This year, like the previous ones, the World Blood Donor Day will be observed Saturday (June 14), with the slogan 'Safe blood for all'
The 1999 bomb blast at an event of Bangladesh Udichi Shilpigoshthi made Aminul Sujan realize that donating blood is no less than financially helping the people in need.
The program officer of National Tobacco Cell was involved with cultural group Udichi at the time of the incident, and seeing his colleagues suffering from pain and trauma left a deep mark in his heart.
Ten people were killed, and more than 100 hundred others injured, after two powerful bombs went off during Udichi’s 12th national conference in Jessore on March 6, 1999.
“The blast victims were sent to the Pongu hospital [National Institute of Traumatology and Orthopaedic Rehabilitation (NITOR)] in Dhaka. I was a volunteer for Udichi. At that time, I could not help them financially as I was a student, and earning the bare minimum to get by,” said Aminul.
“But I figured that I am healthy, and I can donate blood to the victims, and I did that,” he said.
“Since then, I have donated blood 37 times up until this February,” he added.
Abdur Rashid Arnab, the public relations officer of Jessore University of Science and Technology, has been donating blood since 2007.
Arnab decided to do that because he had understood the suffering of those in need of blood. “I went through a very hard time finding donors for my brother when he was suffering from dengue fever.”
World Blood Donor Day Saturday
This year, like the previous ones, the World Blood Donor Day will be observed Saturday (June 14), with the slogan “Safe blood for all” — aimed at creating awareness on the need for safe blood, and the crucial roles of volunteer blood donors.
However, there was a slight decline in voluntary blood donation is Bangladesh in 2018 compared to that of 2017. Women are less likely to donate blood compared to men, according to experts.
As per Safe Blood Transfusion and Thalassemia Management, Directorate General of Health Services (DGHS), in 2018 a total of 7,73,383 bags of blood were donated. Of those, 1,72,291 were voluntary while 6,01,092 came from relatives of the patients.
A total of 7,92,993 bags of bloods were donated in 2017. Of them, 2,10,466 were voluntary, and 5,82,527 came from relatives of the patients.
According to the DGHS, the data are taken from the government hospitals, and some private blood donation organizations. However, data from private hospitals are not listed here.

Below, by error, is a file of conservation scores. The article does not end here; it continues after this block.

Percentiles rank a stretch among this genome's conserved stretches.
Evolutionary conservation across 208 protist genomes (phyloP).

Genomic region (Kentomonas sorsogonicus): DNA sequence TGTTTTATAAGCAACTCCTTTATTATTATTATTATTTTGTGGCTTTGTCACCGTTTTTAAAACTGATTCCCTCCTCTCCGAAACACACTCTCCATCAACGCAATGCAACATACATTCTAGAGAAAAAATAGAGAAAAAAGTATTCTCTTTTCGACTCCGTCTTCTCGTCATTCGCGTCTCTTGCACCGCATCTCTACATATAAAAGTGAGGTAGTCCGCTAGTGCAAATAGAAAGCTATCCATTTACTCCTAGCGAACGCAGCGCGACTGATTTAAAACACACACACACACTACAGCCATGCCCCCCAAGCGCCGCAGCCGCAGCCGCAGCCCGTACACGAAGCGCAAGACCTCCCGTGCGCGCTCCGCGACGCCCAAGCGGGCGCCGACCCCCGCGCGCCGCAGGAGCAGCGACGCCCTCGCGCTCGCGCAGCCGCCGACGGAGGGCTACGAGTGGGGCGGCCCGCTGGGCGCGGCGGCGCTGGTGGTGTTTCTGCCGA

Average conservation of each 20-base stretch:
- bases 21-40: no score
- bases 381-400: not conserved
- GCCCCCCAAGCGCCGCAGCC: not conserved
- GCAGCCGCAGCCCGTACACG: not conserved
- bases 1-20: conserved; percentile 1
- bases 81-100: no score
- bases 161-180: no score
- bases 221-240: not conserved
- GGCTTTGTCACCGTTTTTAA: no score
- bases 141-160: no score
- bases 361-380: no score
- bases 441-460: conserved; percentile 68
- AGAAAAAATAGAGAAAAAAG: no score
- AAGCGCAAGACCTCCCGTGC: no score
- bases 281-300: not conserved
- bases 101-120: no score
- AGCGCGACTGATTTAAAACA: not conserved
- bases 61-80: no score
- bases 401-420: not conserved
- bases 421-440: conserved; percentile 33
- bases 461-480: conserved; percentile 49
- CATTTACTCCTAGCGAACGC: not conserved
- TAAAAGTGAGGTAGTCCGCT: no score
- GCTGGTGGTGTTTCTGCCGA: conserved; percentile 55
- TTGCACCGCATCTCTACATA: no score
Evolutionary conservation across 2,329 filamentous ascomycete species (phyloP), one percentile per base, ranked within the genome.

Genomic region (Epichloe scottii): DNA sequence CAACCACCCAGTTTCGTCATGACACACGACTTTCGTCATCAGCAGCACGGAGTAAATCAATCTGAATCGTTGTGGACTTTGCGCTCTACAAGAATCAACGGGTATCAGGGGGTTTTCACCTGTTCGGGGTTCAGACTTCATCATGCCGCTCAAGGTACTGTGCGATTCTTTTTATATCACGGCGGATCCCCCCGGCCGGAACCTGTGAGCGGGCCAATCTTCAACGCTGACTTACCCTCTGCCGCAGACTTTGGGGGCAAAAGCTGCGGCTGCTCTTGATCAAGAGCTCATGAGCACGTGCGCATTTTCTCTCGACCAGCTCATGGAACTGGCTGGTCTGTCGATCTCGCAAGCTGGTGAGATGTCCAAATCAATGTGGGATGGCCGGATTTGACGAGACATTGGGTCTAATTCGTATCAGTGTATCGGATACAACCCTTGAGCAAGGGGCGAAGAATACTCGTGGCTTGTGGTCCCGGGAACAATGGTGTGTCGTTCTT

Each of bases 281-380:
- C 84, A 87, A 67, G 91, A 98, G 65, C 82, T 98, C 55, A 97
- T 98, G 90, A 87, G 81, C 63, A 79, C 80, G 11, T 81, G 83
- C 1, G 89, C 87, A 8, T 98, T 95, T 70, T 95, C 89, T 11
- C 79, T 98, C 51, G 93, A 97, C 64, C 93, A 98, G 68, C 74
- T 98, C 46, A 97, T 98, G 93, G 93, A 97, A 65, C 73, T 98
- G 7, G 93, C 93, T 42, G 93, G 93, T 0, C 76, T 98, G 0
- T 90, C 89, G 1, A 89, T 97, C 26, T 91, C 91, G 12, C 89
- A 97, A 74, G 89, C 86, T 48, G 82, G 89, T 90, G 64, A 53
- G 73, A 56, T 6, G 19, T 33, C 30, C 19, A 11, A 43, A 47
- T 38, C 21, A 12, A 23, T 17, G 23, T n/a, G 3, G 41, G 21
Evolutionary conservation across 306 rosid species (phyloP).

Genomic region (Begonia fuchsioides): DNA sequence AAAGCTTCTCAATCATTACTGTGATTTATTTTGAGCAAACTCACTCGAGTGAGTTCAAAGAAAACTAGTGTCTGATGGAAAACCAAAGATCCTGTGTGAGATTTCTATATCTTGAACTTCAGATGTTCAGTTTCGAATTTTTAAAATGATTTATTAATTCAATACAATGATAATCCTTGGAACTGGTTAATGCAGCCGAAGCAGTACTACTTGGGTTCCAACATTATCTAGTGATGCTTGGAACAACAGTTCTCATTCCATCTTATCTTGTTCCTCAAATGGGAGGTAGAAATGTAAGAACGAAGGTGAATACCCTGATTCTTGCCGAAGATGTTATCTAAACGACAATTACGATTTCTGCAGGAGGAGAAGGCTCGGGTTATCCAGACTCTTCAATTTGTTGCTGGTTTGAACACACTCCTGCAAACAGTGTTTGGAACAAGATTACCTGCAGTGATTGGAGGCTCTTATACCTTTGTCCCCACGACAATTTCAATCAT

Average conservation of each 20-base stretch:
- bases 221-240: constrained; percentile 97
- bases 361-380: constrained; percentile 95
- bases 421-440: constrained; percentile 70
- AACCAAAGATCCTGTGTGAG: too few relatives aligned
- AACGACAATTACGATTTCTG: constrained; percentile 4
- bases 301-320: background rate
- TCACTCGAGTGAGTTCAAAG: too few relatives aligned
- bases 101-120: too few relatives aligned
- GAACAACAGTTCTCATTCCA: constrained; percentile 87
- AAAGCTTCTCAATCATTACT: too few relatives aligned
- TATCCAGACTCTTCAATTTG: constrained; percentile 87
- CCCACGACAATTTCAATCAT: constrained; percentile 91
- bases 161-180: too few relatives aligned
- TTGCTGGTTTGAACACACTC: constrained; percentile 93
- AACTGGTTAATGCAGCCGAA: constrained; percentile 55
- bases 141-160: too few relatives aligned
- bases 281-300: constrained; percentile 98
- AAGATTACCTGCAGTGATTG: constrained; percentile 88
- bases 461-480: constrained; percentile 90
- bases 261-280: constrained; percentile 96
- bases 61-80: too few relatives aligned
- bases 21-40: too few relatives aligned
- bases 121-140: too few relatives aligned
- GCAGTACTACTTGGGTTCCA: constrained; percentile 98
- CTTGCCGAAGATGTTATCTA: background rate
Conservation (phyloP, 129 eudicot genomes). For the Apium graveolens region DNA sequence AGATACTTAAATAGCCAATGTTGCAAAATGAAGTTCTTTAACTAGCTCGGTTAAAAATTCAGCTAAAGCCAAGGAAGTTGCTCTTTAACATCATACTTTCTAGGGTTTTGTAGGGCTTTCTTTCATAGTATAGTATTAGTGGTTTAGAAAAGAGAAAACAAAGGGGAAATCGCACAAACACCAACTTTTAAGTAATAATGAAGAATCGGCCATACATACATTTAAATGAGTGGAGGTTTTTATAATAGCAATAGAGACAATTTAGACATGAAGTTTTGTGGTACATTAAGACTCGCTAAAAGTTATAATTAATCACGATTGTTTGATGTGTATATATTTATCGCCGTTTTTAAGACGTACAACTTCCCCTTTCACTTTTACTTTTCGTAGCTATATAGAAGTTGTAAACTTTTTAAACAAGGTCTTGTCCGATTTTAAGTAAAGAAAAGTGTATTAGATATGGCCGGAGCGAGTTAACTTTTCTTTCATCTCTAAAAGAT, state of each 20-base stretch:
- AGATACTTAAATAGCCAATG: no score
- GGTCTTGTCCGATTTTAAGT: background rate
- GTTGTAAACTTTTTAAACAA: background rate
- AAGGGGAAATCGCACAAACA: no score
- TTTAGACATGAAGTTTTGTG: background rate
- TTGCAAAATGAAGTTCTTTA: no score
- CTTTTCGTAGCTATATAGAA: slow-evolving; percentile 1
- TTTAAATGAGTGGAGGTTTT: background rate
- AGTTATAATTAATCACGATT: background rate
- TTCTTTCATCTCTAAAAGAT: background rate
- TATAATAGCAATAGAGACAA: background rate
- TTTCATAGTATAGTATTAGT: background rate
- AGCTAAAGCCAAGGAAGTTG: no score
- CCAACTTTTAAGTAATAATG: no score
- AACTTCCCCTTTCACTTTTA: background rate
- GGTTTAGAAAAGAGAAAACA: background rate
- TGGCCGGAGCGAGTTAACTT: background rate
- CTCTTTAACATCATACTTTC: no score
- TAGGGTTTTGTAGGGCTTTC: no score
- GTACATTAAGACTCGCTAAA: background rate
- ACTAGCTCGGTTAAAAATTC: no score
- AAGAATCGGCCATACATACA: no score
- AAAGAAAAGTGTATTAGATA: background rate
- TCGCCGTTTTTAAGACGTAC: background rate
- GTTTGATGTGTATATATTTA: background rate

Bangladesh needs some 10 to 12 lakh bags of blood each year
Every year, Bangladesh needs around 10 to 12 lakh bags of blood, according to DGHS.
Till date, several myths and misconceptions refrained people, particularly women, from donating blood, said Dr Shabyasachi Nath, deputy program manager of Safe Blood Transfusion and Thalassemia Management, DGHS.
“If you are healthy and aged between 18 and 45, it doesn't matter if you are a male or female,” he said, adding, most of the blood donors he sees are male.
However, women should refrain from donating blood during their menstrual cycle, he added.
As per Quantum Voluntary Blood Donation Program, a total of 55157 male donors donated blood voluntarily, whereas only 5223 females donated blood in 2018.
Syeda Anonna Rahman, a blood donor, said it is true that sometimes women are scared to donate blood. "However, blood donation is a noble act which can save lives, and I will keep doing it," she continued.
“My family often tried to discourage me from donating blood because they fear I might get infected with diseases. So, I donate blood without letting them know,” said Syeda.
Another issue that people hardly talk about is that sometimes patients or their family do not want to take blood from a donor from a different religion, said Nath.
Dr. Moniruzzaman, coordinator of Voluntary Blood Donation Program, Quantum Foundation, said they collect minimum five to maximum 35 bags of blood everyday through blood camps.
Mostafa Monowar Akib, 25, started donating blood when his friend’s mother needed blood, and they were having a hard time finding a donor for that particular blood group.
Mostafa wants to donate blood as long as he is fit to be a blood donor.
Who shouldn’t donate blood?
If somebody has a bloodborne disease, such as certain STDs like gonorrhea, syphilis, HIV positive, hepatitis B or C carrier, are on certain medications, they should refrain from donating blood, and women should refrain from donating blood during their menstrual cycle.
If you have been travelling recently that may also affect your ability to donate blood.
Who can donate blood?
Most people who are fit, and healthy can give blood. According to the WHO, you have to be between the ages of 18 and 66 to give blood. You can also give blood if you are over 70 and have donated in the last two years.
To donate blood, you must weigh between 50kg and 160kg. You must also wait at least 24 hours after having work done at the dentist, and for those who have recently had tattoos or piercings done, must have to wait for at least four months.